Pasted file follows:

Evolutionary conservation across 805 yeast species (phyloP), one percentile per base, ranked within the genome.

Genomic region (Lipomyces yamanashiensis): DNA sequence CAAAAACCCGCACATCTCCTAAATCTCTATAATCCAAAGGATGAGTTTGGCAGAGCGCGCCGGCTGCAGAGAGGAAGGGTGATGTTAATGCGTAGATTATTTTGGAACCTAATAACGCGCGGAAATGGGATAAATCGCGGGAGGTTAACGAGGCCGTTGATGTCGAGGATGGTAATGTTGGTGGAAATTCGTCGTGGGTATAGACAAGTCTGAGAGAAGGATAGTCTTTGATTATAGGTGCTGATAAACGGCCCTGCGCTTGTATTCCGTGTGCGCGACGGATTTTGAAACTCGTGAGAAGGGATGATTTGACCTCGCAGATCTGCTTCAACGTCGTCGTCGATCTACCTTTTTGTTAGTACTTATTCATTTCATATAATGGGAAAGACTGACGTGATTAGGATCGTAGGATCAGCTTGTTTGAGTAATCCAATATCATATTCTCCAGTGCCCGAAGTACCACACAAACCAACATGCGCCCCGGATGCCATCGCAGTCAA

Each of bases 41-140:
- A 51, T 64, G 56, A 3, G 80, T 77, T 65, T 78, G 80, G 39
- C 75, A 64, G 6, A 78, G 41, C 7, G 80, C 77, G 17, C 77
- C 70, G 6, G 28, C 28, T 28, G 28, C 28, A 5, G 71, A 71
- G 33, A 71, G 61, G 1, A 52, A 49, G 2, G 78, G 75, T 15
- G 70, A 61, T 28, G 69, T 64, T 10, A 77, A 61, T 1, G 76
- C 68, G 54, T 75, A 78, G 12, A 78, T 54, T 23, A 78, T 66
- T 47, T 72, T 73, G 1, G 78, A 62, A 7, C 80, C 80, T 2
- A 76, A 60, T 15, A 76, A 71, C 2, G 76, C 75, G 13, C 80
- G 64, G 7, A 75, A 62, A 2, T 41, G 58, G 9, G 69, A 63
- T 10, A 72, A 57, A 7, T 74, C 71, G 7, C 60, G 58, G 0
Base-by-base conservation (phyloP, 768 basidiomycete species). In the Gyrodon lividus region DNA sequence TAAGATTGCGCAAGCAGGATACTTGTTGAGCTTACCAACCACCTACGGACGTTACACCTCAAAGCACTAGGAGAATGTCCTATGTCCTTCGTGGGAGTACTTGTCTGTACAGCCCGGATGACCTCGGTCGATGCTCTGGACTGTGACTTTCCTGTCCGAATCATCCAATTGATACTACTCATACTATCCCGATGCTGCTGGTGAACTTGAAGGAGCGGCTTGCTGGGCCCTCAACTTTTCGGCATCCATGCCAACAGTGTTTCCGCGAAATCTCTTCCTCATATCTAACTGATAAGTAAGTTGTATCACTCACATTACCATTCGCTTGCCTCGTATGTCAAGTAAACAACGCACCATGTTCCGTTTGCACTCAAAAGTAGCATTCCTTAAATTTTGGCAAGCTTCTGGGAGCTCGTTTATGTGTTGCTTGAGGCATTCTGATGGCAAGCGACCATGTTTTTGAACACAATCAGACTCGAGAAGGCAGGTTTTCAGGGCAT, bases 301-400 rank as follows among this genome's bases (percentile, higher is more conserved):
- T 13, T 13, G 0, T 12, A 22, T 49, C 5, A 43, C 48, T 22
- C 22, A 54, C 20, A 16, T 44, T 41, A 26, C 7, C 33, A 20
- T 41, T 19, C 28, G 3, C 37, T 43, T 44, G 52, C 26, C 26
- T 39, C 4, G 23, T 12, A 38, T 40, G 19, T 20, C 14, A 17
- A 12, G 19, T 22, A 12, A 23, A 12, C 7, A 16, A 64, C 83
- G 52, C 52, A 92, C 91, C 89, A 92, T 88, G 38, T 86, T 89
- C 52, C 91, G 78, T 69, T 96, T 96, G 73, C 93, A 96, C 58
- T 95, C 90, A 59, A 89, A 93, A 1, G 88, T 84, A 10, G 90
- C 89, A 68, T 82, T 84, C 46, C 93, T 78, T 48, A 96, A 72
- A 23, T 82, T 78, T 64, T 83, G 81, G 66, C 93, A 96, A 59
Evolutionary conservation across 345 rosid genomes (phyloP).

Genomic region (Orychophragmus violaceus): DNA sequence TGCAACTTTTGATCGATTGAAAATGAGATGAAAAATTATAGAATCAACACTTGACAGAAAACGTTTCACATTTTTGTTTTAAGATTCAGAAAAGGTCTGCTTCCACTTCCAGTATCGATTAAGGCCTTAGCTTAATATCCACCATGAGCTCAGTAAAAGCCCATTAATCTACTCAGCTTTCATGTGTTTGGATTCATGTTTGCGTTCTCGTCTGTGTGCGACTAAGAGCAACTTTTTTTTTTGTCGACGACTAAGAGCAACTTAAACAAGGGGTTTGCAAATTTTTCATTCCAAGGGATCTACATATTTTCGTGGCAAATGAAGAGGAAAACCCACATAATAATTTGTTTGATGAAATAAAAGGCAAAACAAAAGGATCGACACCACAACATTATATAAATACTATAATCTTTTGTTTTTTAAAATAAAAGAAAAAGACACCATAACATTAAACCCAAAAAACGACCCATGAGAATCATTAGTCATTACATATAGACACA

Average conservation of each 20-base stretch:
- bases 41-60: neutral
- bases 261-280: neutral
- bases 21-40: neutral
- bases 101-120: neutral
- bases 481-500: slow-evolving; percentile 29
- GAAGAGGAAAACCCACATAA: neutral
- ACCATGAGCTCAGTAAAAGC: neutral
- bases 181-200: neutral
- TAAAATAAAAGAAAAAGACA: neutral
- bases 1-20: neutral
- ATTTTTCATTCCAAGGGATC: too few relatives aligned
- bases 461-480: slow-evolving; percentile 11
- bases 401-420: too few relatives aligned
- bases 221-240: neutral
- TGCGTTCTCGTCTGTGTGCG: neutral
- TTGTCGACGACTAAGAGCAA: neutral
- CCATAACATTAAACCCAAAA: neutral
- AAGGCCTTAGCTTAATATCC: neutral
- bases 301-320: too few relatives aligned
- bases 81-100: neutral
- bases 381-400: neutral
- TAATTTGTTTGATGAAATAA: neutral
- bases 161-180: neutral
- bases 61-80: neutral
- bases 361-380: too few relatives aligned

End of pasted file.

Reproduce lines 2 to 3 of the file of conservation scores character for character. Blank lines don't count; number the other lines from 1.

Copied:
Genomic region (Lipomyces yamanashiensis): DNA sequence CAAAAACCCGCACATCTCCTAAATCTCTATAATCCAAAGGATGAGTTTGGCAGAGCGCGCCGGCTGCAGAGAGGAAGGGTGATGTTAATGCGTAGATTATTTTGGAACCTAATAACGCGCGGAAATGGGATAAATCGCGGGAGGTTAACGAGGCCGTTGATGTCGAGGATGGTAATGTTGGTGGAAATTCGTCGTGGGTATAGACAAGTCTGAGAGAAGGATAGTCTTTGATTATAGGTGCTGATAAACGGCCCTGCGCTTGTATTCCGTGTGCGCGACGGATTTTGAAACTCGTGAGAAGGGATGATTTGACCTCGCAGATCTGCTTCAACGTCGTCGTCGATCTACCTTTTTGTTAGTACTTATTCATTTCATATAATGGGAAAGACTGACGTGATTAGGATCGTAGGATCAGCTTGTTTGAGTAATCCAATATCATATTCTCCAGTGCCCGAAGTACCACACAAACCAACATGCGCCCCGGATGCCATCGCAGTCAA

Each of bases 41-140: